Almost immediately after Wade Cliett watched his son, Anthony, come into the world, he was called back to work.
In 2001, Wade was a police officer for the City of Lincolnton. He had taken Sept. 11 off so he could be at University Hospital, where Anthony’s mother, Amy, was getting ready to deliver.
The tragedy would soon divide his attentions.
The couple spent the night before in the hospital. Amy was past her due date, and doctors planned to induce labor. The next morning while she was delivering, a news flash on the hospital room TV showed planes crashing into the twin towers.
“It kind of changed everything,” Wade said. “I had one eye trying to watch him being born and the other eye watching the TV.”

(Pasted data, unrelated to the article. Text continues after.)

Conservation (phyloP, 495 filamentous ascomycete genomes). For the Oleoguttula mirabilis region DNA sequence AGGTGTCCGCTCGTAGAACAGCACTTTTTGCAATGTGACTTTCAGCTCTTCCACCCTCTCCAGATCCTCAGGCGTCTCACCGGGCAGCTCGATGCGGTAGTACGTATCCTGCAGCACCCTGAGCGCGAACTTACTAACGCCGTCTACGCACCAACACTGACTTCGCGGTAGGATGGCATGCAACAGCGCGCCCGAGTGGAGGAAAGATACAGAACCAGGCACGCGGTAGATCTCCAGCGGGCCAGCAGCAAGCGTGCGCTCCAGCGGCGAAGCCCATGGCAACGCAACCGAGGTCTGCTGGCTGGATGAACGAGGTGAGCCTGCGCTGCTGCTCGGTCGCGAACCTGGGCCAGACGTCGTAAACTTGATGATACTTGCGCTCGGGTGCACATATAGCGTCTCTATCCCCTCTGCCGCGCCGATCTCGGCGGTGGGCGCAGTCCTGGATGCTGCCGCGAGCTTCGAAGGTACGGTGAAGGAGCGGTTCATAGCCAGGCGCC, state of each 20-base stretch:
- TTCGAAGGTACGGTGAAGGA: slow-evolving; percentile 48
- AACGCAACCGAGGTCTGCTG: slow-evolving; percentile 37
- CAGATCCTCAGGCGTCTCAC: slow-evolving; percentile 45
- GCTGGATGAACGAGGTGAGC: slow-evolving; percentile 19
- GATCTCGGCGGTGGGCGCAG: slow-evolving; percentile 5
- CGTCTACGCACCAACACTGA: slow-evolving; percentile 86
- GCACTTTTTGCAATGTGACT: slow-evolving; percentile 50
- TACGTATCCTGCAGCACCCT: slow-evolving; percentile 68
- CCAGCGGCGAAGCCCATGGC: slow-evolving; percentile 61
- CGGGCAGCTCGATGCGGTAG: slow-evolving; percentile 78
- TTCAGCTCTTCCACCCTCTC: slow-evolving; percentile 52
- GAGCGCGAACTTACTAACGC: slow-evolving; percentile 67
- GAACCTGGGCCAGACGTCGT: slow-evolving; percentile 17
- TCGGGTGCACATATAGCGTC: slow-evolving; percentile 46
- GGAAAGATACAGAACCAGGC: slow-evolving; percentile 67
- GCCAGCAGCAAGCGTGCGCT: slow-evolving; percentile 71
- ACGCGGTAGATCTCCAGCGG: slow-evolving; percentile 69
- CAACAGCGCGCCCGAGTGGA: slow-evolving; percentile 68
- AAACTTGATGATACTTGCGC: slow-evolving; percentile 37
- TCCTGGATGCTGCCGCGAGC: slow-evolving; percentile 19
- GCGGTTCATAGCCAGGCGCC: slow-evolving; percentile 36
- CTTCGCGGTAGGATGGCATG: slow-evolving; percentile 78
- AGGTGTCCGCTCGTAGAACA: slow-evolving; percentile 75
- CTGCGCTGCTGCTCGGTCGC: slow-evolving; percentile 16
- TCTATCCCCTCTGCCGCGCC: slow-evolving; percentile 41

When the first tower fell, everyone’s head turned. Wade said a prayer for the people on the ground. Twenty minutes after Anthony was born, Wade got a phone call. Everyone was being ordered back to work.
Officers held a department meeting to review local targets that could be attacked. They patrolled until after midnight. Once the immediate threat was thought to have passed, Wade was released. He headed straight back to the hospital.
“I couldn’t get the picture of him out of my mind,” Wade said.
Anthony is his dad’s hunting and fishing buddy and has already collected stories about the big buck they spooked, the 9-pound catfish he caught and the gar that got away.
His older sister, Holly, 15, bickers with him when he’s there, misses him if he’s gone and “doesn’t let anybody mess with him” either way.
Anthony wants to be an Army sniper or special operations officer when he grows up “because I need to protect my country,” he said.
Anthony’s grandmother, Louise, said being born on Sept. 11 means great things are in store for him.
“I feel that God had given him to us during that terrible time,” she said.